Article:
Every interesting story contains conflict. Good stories have conflict because people like reading about a struggle or a fight. We like reading about struggles and fights because we really like finding out how people overcome their struggles or win their fights.
There are so many different types of conflict, it can help to break it down into categories. Here are some common categories:
This isn't a complete list of all the different possible kind of conflict. For example, if a dog is afraid of a vacuum cleaner, that would be animal versus machine conflict.
Conflict makes stories interesting. Want proof?
Here's a demonstration of how powerful conflict can be as a tool to draw you into a story. Each of these stories stops before the ending. Tell the truth: which of these stories do you wish you could keep reading?
A story with conflict
Rick parked his old Toyota on the moonlit, oil stained concrete behind his apartment, then struggled as usual to remove his key from the ignition. "Damn it!" he hissed, knowing his sick dog, Lady, was inside and hadn't eaten for twelve hours. Muttering curses under his breath, he twisted and pulled at the key, unaware of the towering shadow of a man who approached noiselessly from the left. The man put a gloved hand on the unlocked car door and tore it open, reaching inside to grab the box that contained the only evidence Rick had against the man who tried to destroy his...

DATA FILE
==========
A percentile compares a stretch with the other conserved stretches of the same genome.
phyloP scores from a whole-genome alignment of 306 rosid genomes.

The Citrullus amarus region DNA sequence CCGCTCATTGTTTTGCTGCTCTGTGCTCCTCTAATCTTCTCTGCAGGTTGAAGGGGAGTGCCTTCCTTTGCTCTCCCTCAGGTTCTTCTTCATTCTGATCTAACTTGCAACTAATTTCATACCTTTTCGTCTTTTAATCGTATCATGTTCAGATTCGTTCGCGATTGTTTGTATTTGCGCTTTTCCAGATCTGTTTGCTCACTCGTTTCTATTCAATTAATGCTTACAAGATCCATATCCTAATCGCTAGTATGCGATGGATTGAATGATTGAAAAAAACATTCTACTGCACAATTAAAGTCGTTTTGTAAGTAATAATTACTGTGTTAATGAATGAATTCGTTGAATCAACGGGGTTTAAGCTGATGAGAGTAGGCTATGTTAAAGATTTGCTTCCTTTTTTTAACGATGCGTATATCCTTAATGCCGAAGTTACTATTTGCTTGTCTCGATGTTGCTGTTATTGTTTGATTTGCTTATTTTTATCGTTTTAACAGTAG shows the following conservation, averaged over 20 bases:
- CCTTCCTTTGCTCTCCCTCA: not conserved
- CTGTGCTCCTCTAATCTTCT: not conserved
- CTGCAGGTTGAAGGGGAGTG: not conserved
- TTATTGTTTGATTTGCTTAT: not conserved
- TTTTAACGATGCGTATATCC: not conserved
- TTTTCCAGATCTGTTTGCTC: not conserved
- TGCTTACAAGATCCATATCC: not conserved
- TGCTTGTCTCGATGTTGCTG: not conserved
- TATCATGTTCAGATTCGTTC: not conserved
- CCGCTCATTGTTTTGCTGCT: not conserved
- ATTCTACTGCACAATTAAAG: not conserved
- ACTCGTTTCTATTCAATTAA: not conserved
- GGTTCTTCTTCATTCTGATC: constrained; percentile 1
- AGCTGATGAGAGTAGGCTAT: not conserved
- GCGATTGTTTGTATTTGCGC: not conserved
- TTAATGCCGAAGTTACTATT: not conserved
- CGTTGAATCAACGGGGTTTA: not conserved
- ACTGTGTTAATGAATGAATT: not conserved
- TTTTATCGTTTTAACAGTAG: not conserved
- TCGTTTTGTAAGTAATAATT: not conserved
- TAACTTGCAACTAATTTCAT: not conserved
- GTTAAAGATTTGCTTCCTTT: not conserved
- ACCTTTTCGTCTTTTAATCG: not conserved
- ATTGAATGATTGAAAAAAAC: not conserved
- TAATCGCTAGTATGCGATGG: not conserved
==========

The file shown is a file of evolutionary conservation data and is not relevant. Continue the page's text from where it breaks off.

A story without conflict
Rick parked his old Toyota on the clean, moonlit concrete behind his apartment, locked his car, and went inside. His dog, Lady, wagged her tail and he fed her dinner. Then, Rick took a shower and sat down in his favorite chair to read a magazine about different kinds of coffee beans. His friend Mike called him and they spoke for a few minutes about tomorrow's bike ride. "It'll be a beautiful day," Mike said, and Rick enthusiastically agreed. Later, Rick brushed his teeth and climbed into bed, thinking about tomorrow's coffee and bike ride. Rick's bike is a fourteen-speed...
Most stories, films, and real-life situations contain multiple instances of conflict. Here's an example. Can you identify the following kinds of conflict?
Monique slammed down her cell phone when she read the text from Anthony, and she swore she'd get even with him. The first thing to do, she thought, was to call Brittany, so she picked up her phone. Maybe Brittany can talk me out of this, she thought, because she really didn't want to hurt Anthony. She tried to dial Brittany's number, but the screen was a swirl of useless color; she had smashed the screen and broken the phone when she slammed it down.
First, think of your favorite movie, book, or TV show. What are the main conflicts? If you can think of one or two, then you're on your way to become a master of conflict. Click on the Brainsheet on the top of this page to read more about conflict and show your teacher you "get it." You can also watch the video, above, to learn about conflict.